Is the tide turning in the effort to bring about a change in the name of the Washington NFL Team? In a remarkable interview earlier this month, President Obama stated that those pressing for a change had raised “legitimate concerns” and that he would “think about changing” the name if he were the team owner.
And last month, NFL Commissioner Roger Goodell began to change his tune. Speaking of the ongoing, intensifying opposition to the “Redskins” team name, Goodell allowed that “if one person is offended, we need to listen.” Only 13 weeks earlier, in a letter to 10 Members of Congress, Goodell’s position was very different. In the letter to Congress he said the “Redskins” name is a “unifying force that stands for strength, courage, pride and respect.”
Perhaps egged on by team owner Daniel Snyder’s statement to USA Today that the team “would never change the name,” in the past several months a cascade of public officials, tribal leaders, journalists, sports writers and others in public life have come out in support of the long-standing efforts to change this racist and offensive team name.
Efforts to change the team’s name have been underway for at least four decades. In the 1970s, tribal leaders and activists approached the league and the team expressing their concerns and requesting a change to the team’s name. Over the years, pre-eminent tribal organizations have taken a strong position on the need for the team to change its name. Most recently, in February 2013, the National Museum of the American Indian (NMAI) held a symposium on the use of mascots which featured Suzan Shown Harjo, President of the Morningstar Institute, former Senator Ben Nighthorse Campbell, academics, psychologists, and others.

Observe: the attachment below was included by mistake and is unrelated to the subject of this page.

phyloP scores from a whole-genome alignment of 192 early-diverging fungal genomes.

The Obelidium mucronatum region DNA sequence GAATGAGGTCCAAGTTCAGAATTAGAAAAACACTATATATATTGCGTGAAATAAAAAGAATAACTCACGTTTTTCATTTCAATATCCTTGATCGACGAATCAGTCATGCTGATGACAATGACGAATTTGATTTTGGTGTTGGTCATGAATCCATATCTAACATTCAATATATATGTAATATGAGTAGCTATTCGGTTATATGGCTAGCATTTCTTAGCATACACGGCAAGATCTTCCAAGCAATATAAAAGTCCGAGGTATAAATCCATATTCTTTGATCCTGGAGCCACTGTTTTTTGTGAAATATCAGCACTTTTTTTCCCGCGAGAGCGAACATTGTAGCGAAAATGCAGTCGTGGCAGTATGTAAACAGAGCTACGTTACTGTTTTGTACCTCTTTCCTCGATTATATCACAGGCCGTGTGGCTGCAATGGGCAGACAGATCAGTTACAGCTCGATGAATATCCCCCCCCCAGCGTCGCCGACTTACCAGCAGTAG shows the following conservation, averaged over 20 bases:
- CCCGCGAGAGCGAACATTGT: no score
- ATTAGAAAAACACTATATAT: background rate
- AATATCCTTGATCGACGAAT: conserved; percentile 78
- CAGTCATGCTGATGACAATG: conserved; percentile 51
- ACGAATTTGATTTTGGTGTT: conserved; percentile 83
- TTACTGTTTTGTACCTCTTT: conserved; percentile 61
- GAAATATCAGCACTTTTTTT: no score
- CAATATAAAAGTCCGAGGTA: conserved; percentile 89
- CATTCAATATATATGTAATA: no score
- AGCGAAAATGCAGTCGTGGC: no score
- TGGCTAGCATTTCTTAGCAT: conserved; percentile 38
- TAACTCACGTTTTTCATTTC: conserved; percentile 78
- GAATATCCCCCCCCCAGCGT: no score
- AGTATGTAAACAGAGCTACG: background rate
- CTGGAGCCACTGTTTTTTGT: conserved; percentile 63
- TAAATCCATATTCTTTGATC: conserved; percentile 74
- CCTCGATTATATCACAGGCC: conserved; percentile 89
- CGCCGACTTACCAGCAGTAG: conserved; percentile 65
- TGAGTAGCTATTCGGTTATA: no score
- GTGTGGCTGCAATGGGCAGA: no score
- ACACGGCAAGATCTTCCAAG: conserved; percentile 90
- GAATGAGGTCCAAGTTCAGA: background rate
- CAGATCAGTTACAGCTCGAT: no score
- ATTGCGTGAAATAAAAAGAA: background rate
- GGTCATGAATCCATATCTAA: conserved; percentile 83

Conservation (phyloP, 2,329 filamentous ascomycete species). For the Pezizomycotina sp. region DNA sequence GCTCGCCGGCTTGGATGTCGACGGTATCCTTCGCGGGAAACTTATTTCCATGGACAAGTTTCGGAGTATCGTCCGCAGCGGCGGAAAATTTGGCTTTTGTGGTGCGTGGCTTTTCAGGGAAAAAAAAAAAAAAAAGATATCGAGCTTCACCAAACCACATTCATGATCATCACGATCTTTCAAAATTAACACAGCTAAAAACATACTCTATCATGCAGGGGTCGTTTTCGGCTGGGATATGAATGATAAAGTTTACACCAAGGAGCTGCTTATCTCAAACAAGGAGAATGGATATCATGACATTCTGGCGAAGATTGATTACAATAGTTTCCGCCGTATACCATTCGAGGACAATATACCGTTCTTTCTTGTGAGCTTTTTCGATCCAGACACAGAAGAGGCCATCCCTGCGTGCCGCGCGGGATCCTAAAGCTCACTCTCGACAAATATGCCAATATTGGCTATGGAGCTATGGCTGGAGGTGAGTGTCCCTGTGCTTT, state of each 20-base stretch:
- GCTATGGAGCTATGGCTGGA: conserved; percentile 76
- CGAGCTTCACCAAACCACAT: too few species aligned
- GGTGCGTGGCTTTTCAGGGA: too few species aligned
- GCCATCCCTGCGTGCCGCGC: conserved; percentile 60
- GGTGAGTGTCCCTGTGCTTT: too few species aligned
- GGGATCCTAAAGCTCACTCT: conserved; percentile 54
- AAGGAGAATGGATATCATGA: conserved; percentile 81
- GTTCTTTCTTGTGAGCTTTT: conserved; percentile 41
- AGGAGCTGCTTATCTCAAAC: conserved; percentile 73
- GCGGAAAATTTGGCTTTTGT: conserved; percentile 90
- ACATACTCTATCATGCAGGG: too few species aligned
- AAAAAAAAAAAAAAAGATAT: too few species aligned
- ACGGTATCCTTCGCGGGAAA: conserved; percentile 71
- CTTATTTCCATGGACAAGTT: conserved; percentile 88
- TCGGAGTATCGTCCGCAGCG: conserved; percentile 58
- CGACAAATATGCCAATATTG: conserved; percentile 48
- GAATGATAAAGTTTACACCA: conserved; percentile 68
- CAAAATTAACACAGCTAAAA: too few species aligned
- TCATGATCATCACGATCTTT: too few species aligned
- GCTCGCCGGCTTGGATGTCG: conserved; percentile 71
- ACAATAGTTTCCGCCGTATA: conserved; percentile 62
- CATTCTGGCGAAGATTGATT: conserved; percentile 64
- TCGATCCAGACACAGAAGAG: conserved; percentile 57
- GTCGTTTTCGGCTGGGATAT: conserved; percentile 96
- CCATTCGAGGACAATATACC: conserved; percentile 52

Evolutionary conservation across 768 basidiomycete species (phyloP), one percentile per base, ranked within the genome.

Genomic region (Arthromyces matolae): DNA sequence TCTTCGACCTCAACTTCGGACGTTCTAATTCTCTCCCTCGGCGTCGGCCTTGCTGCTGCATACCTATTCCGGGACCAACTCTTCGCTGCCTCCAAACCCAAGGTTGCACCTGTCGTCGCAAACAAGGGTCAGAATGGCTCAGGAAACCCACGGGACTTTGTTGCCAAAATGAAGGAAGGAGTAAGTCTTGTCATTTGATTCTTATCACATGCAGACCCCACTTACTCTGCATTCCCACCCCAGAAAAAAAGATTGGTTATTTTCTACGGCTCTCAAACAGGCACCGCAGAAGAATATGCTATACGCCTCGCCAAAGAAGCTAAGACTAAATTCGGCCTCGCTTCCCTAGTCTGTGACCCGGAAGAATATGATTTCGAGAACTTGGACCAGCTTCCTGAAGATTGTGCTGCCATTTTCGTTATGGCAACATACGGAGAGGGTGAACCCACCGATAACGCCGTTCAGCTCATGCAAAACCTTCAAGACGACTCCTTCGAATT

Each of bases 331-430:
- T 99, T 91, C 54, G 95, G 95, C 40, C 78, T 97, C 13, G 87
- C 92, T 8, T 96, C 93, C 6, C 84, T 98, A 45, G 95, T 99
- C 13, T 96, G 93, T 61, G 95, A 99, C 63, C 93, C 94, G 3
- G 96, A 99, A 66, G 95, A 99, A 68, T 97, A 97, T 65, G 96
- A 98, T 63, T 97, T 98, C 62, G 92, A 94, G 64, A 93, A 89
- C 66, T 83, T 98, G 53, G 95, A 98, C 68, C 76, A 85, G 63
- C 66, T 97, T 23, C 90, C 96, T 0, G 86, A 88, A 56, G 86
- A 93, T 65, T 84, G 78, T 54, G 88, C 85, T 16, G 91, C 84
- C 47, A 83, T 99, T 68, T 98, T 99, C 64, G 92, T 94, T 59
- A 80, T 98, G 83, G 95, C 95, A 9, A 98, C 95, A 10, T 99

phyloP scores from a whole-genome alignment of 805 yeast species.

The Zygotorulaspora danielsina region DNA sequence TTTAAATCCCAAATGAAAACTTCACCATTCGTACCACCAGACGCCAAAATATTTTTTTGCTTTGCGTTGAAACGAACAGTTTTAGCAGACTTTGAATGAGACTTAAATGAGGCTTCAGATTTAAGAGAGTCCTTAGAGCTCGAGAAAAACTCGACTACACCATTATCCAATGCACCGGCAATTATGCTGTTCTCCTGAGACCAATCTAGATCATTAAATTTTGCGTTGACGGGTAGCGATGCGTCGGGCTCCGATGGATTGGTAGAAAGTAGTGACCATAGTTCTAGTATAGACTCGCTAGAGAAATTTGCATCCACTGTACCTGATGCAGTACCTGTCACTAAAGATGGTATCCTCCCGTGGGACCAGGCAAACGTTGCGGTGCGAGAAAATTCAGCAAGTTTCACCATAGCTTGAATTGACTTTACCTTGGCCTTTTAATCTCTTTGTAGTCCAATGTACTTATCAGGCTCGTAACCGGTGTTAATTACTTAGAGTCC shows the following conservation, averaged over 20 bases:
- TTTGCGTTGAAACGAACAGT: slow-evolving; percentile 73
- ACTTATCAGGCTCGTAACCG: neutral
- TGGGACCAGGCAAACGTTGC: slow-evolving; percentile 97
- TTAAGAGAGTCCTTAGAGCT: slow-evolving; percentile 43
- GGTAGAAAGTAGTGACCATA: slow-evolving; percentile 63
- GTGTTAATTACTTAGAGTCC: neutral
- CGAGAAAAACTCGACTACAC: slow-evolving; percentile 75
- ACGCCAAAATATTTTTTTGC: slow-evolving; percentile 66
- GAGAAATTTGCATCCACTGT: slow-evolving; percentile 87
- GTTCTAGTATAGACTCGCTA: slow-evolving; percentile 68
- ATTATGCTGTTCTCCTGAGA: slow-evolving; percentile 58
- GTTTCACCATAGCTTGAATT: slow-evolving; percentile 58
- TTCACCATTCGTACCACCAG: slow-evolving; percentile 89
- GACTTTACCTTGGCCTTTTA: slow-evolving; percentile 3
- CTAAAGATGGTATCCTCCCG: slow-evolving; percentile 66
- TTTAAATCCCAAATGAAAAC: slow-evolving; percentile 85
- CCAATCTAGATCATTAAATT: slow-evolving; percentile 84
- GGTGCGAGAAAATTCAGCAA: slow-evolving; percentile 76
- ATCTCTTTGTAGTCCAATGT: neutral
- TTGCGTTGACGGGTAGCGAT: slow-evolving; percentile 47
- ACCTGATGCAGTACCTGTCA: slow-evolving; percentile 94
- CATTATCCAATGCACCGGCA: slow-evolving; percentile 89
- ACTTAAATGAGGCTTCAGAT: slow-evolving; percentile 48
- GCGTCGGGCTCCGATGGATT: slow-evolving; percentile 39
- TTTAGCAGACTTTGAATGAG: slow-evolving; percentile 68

One longstanding effort to raise awareness and press for a name change has been to petition the United States Patent and Trademark Office (PTO) to cancel the team’s trademark registrations. The federal trademark statute (called the Lanham Act) provides that the PTO shall not grant any applications for trademark registration if the registration contains matter that “may disparage … persons, living or dead” or “bring them into contempt or disrepute.” The PTO, however, erroneously registered six of the team’s trademarks between 1967 and 1990 even though the marks contained the word “redskin,” which disparages Native Americans or brings them into contempt or disrepute.
The Lanham Act allows people injured by the use of a trademark to petition the federal Trademark Trial and Appeal Board (TTAB, a part of the PTO) to cancel improperly granted registrations. In 1992, Suzan Shown Harjo and a group of Native American leaders filed precisely such a petition. The TTAB ruled in their favor and found that the term “redskin” disparages Native Americans and brings them into contempt or disrepute. However, this holding was reversed on appeal due to a technicality. In 2009, the U.S. Court of Appeals for the D.C. Circuit ruled that Ms. Harjo and other petitioners had waited too many years after they reached their 18th birthdays and that their petitions were time-barred.